Alexéi von Jawlensky. The Landscape of the Face
11.FEB.2021 ──────── 09.MAY.2021
Alexéi von Jawlensky
Prinzessin Turandot [Princess Turandot], 1912
Private collection, Switzerland. Held by the Zentrum Paul Klee, Bern.
11.FEB.2021 ── 09.MAY.2021
Recoletos Exhibition Hall
Paseo Recoletos 23, 28004 Madrid
After an initial artistic period in his home country, Russian artist Alexéi von Jawlensky (1864-1941) spent most of his career in Switzerland and Germany where, in close contact with Kandinsky and his circle, he became one of the protagonists of the Expressionist movement through the New Artists’ Association of Munich and his relationship with the Blue Rider group.
A pioneer in the development of a form of painting that leant towards abstraction, his works are based on serialization and an almost obsessive revisiting of the same themes, especially the face. Jawlensky painted the face over and over again in the search for an ‘essential’, invisible image, a quest that harks back to Russian iconography and its meaning. Jawlensky’s tenacious focus on faces allows us to witness the intensity of his process of artistic creation that remains a key issue in the present: the contemplation of another face when, for various reasons, it is so often veiled to us.
Curator: Itzhak Goldberg
Exhibition organized by Fundación MAPFRE, Madrid; Cantini Museum, Marseilles; and La Piscine, the André Diligent Museum of Art and Industry in Roubaix.
The more than one hundred works that make up the exhibition, grouped into six sections, offer a chronological journey through the painter’s oeuvre while at the same time establishing a dialogue with pieces by other artists who influenced him, such as André Derain, Henry Matisse, Marianne von Werefkin and Gabriele Münter.
Spirituality: In 1918, in Ascona, Switzerland, Jawlensky returned to the motif that would actually become the focus of all his production: the face. Savior’s Faces, and shortly afterwards Mystical Heads feature a kind of facial oval with an increasingly accentuated geometric appearance. They show a series of explicit symbols of the afterlife that were already visible in his 1911 portraits; a mark on the forehead, between the eyebrows, similar to the Buddhist bindi. The precision of the forms highlights these marks, which are free elements within almost architectural compositions. In Savior’s Faces this is often a white circle surrounded by a yellow halo that corresponds to the Hindu representation of the sun, an indication of cosmic iconography. Numerous documents testify to the attraction that many artists felt at that time for occult thinking and oriental philosophies.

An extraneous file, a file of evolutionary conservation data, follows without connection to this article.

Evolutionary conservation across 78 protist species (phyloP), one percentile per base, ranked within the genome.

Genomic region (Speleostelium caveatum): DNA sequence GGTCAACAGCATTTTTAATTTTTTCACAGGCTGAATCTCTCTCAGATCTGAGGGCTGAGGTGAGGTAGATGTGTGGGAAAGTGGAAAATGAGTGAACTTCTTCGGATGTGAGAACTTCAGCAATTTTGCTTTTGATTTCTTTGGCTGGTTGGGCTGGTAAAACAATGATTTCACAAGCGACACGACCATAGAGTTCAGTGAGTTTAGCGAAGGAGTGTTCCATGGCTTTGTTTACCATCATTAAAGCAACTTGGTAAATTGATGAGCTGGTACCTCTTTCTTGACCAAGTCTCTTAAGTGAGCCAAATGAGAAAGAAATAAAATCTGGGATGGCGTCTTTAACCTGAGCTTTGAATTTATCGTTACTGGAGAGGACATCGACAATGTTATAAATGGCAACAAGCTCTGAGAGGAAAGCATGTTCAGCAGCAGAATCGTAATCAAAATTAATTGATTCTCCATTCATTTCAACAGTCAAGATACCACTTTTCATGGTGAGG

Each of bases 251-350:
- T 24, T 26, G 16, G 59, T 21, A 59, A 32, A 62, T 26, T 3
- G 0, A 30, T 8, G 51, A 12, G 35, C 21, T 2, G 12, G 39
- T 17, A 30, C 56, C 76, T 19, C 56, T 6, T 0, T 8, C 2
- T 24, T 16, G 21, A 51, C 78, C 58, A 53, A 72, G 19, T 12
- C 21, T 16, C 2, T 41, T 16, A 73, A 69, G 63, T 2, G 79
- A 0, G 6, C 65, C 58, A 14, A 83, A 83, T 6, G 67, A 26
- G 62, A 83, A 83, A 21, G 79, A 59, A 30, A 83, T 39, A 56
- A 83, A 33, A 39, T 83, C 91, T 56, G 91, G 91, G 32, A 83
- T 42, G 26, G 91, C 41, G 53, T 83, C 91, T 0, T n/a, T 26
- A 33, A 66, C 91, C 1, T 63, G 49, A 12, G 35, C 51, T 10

Music: Music accompanied Jawlensky throughout his life and played an inspirational role in many of his creative phases. During his youth, while studying at military school, he attended a concert in Moscow by Anton Rubinstein. The music of Schubert, Schumann, Chopin and the composer’s own performances had a profound impact on the young man. Between 1908 and 1909, Kandinski experimented with composer Thomas von Hartmann and Alexander Sakharoff his own form of synergy between music, painting and dance, experiments that cannot have gone unnoticed by Jawlensky, since he started naming many of his works around that time with music-related titles, pointing out the correspondence between a color and a certain sound or chord.
Serialization: From very early on, Jawlensky found an almost perpetual way of structuring the motifs in his compositions. The arbitrary juxtaposition of colors arranged on a flat surface to represent forms in three dimensions is still indebted to Henri Matisse, but above all to the way in which analytical Cubism explored the pictorial space. Starting in 1914 with the Variations series, the painter established himself as a ‘serial’ artist, although this working method was already evident in his earlier work, with his emphasis on the same motifs time and time again, whether in the head/face portraits or in still lifes. His Variations are practically simultaneous representations of a single scene, though each of them is unique.
Marianne von Werefkin: Jawlensky met Marianne von Werefkin (Tula, Russia, 1860 – Ascona, Switzerland, 1938), the daughter of a wealthy Russian governor, when the two of them were studying in St Petersburg in 1891. “Our meeting changed my life. I was friends with this woman, this intelligent and immensely talented woman”, the artist would recall years later. In 1896 they moved to Munich and rented a studio and an apartment on the Giselastrasse. While the painter concentrated entirely on developing his artistic career, Werefkin abandoned her painting to devote all her time to promoting her partner’s creative output. It was only when the artist had achieved a certain renown from his works and his son Andréi had been born, in 1902 – as a result of his relationship with Helene Nesnakomov – that Werefkin started painting again. During the subsequent years and until their definitive breakup in 1921, the couple worked together.
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